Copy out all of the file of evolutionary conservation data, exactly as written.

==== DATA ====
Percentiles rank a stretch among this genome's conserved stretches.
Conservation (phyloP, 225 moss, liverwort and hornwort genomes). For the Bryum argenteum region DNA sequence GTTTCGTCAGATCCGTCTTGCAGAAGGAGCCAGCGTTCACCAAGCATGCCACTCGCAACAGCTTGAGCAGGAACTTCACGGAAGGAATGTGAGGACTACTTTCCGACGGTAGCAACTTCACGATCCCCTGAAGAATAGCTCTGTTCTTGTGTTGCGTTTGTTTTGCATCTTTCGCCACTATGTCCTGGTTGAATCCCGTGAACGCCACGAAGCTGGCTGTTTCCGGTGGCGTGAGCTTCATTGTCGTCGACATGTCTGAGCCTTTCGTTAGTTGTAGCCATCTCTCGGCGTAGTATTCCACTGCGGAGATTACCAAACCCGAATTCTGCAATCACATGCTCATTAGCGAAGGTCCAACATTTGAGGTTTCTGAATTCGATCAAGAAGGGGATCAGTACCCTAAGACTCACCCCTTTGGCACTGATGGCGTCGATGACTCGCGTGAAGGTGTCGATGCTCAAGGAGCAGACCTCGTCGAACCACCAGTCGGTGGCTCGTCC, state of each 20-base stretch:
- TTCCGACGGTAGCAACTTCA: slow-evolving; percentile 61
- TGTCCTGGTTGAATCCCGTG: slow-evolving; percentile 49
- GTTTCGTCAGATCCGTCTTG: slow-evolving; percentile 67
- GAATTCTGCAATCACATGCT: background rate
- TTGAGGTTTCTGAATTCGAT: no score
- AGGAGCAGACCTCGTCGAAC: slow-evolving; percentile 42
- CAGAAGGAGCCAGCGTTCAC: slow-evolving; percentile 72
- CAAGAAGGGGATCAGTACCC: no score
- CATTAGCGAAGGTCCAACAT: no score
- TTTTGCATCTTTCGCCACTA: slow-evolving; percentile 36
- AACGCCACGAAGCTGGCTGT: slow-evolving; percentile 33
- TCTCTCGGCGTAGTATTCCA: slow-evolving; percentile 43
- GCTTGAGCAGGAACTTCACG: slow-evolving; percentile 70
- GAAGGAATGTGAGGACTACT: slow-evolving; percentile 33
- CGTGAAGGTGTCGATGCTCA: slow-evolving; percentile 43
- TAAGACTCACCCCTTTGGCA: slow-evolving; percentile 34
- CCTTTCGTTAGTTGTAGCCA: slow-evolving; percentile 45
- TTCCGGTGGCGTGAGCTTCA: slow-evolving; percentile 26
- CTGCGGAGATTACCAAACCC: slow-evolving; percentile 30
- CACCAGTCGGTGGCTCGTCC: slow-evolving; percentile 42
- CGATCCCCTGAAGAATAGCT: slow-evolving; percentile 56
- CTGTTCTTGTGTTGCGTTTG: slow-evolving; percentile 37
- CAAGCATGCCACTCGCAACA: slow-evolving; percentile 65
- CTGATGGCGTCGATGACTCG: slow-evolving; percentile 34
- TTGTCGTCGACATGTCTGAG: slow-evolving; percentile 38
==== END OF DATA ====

Percentiles rank a stretch among this genome's conserved stretches.
Conservation (phyloP, 225 moss, liverwort and hornwort genomes). For the Bryum argenteum region DNA sequence GTTTCGTCAGATCCGTCTTGCAGAAGGAGCCAGCGTTCACCAAGCATGCCACTCGCAACAGCTTGAGCAGGAACTTCACGGAAGGAATGTGAGGACTACTTTCCGACGGTAGCAACTTCACGATCCCCTGAAGAATAGCTCTGTTCTTGTGTTGCGTTTGTTTTGCATCTTTCGCCACTATGTCCTGGTTGAATCCCGTGAACGCCACGAAGCTGGCTGTTTCCGGTGGCGTGAGCTTCATTGTCGTCGACATGTCTGAGCCTTTCGTTAGTTGTAGCCATCTCTCGGCGTAGTATTCCACTGCGGAGATTACCAAACCCGAATTCTGCAATCACATGCTCATTAGCGAAGGTCCAACATTTGAGGTTTCTGAATTCGATCAAGAAGGGGATCAGTACCCTAAGACTCACCCCTTTGGCACTGATGGCGTCGATGACTCGCGTGAAGGTGTCGATGCTCAAGGAGCAGACCTCGTCGAACCACCAGTCGGTGGCTCGTCC, state of each 20-base stretch:
- TTCCGACGGTAGCAACTTCA: slow-evolving; percentile 61
- TGTCCTGGTTGAATCCCGTG: slow-evolving; percentile 49
- GTTTCGTCAGATCCGTCTTG: slow-evolving; percentile 67
- GAATTCTGCAATCACATGCT: background rate
- TTGAGGTTTCTGAATTCGAT: no score
- AGGAGCAGACCTCGTCGAAC: slow-evolving; percentile 42
- CAGAAGGAGCCAGCGTTCAC: slow-evolving; percentile 72
- CAAGAAGGGGATCAGTACCC: no score
- CATTAGCGAAGGTCCAACAT: no score
- TTTTGCATCTTTCGCCACTA: slow-evolving; percentile 36
- AACGCCACGAAGCTGGCTGT: slow-evolving; percentile 33
- TCTCTCGGCGTAGTATTCCA: slow-evolving; percentile 43
- GCTTGAGCAGGAACTTCACG: slow-evolving; percentile 70
- GAAGGAATGTGAGGACTACT: slow-evolving; percentile 33
- CGTGAAGGTGTCGATGCTCA: slow-evolving; percentile 43
- TAAGACTCACCCCTTTGGCA: slow-evolving; percentile 34
- CCTTTCGTTAGTTGTAGCCA: slow-evolving; percentile 45
- TTCCGGTGGCGTGAGCTTCA: slow-evolving; percentile 26
- CTGCGGAGATTACCAAACCC: slow-evolving; percentile 30
- CACCAGTCGGTGGCTCGTCC: slow-evolving; percentile 42
- CGATCCCCTGAAGAATAGCT: slow-evolving; percentile 56
- CTGTTCTTGTGTTGCGTTTG: slow-evolving; percentile 37
- CAAGCATGCCACTCGCAACA: slow-evolving; percentile 65
- CTGATGGCGTCGATGACTCG: slow-evolving; percentile 34
- TTGTCGTCGACATGTCTGAG: slow-evolving; percentile 38